4.2 Th-U/Pb geochronological results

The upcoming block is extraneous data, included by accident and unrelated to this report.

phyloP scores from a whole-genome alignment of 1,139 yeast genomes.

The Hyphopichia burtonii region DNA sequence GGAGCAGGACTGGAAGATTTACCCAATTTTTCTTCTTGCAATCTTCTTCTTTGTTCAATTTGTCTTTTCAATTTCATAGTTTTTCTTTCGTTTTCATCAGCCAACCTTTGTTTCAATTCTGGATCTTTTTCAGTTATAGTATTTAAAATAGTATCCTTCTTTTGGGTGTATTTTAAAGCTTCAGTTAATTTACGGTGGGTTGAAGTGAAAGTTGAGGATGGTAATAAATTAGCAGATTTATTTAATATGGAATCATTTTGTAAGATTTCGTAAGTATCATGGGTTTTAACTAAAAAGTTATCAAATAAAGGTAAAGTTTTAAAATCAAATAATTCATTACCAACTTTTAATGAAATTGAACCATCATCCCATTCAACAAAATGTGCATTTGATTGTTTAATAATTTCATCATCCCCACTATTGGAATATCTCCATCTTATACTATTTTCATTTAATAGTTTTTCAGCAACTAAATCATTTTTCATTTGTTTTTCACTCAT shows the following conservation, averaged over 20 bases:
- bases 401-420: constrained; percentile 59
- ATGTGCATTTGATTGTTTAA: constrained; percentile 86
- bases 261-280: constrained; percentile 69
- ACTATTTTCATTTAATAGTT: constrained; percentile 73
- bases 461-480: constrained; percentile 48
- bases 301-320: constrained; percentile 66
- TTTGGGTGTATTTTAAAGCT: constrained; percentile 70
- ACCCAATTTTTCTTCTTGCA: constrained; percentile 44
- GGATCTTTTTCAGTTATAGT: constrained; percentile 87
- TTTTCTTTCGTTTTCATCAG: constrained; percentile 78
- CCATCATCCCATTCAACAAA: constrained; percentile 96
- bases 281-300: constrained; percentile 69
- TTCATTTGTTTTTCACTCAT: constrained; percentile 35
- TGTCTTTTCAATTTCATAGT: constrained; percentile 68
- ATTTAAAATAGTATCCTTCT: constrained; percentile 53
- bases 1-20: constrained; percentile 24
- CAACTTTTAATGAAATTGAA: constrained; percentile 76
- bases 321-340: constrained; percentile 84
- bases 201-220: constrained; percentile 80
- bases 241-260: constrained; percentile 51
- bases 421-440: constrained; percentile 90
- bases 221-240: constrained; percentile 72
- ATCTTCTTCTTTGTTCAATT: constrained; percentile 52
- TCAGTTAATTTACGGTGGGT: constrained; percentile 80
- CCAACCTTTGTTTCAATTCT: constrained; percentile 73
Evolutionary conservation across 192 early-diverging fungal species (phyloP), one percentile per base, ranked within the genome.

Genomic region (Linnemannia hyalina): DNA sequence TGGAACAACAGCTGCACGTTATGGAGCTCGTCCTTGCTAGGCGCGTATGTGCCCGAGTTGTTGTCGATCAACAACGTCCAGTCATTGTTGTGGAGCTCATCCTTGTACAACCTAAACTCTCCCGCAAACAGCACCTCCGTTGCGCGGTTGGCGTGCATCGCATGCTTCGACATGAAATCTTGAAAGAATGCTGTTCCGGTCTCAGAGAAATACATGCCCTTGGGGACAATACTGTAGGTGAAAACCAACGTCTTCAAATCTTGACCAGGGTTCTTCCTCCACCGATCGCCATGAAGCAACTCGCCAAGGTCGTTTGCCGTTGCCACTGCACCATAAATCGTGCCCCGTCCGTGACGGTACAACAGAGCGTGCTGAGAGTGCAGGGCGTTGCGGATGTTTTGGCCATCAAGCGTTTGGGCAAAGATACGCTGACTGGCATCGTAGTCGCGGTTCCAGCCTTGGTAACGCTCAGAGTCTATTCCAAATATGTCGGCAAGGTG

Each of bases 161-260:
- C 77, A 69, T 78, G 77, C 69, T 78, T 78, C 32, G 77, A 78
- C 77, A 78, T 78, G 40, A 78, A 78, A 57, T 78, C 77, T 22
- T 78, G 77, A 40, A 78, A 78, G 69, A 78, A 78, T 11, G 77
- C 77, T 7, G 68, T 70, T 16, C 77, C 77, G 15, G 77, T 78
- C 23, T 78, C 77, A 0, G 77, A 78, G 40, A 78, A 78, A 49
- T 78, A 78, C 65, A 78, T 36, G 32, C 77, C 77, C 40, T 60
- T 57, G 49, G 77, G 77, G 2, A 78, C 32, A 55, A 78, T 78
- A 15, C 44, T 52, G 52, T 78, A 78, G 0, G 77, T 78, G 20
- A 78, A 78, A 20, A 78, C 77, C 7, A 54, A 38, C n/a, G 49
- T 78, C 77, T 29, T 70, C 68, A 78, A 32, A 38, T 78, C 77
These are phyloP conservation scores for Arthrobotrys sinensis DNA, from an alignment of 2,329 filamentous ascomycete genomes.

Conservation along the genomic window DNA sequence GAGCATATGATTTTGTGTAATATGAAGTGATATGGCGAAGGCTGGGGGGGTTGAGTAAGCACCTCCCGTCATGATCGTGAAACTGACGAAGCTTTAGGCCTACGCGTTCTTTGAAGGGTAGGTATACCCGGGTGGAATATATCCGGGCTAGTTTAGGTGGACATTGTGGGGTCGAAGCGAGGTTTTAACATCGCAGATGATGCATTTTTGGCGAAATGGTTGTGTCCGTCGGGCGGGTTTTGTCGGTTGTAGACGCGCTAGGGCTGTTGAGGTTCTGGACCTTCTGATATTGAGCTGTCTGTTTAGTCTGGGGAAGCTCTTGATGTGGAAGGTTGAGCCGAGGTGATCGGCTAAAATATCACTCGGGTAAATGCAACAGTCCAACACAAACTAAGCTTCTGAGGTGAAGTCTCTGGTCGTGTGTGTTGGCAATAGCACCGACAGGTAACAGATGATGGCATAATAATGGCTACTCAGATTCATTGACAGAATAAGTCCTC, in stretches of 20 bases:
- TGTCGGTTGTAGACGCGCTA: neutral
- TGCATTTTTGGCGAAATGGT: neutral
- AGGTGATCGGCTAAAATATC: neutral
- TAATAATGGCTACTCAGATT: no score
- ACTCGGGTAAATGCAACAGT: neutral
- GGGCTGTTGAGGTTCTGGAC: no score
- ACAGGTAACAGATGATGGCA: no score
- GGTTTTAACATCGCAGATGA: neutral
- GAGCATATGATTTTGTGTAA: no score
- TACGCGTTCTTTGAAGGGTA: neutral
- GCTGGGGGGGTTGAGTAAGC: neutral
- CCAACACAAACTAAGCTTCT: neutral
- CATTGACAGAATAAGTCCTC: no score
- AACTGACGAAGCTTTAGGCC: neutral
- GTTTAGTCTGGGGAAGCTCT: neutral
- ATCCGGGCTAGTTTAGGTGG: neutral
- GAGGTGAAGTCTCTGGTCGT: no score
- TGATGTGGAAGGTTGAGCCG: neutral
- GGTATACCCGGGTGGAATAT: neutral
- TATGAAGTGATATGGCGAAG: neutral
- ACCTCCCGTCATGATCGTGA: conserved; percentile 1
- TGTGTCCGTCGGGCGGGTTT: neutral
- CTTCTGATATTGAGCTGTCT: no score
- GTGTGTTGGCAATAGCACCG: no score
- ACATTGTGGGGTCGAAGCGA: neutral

Most of the Th-U/Pb analyses measured in M2 monazite domains (Cretaceous) are discordant due to various proportions of common Pb contamination and variable amounts of mixing with the M1 monazite domains. This results in analytical points plotting above the Concordia in the Tera–Wasserburg diagram (Figs. 6B, 6D, 7B, 7D and 7F), and below the Concordia in the U/Pb Concordia and the U-Th/Pb diagrams for most of the monazites analysed. In both diagrams, analytical points affected by common Pb contamination alone plot along a mixing line between the common Pb isotopic composition (reported in Supplementary Material S2 and consistent with the common Pb isotopic composition calculated by Stacey and Kramers, 1975) in the upper intercept, and the monazite age in the lower intercept. In sample AG17-J6b, some of the monazites are characterized by extremely low Th contents and more abundant common 208Pb than radiogenic 208Pb. In the Th-U/Pb diagram, analytical points of Th-poor monazites plot below the Concordia curve along a mixing line between the common 208Pb/232Th ratios in the “lower” intercept and the monazite age in the “upper” intercept (Fig. 7E).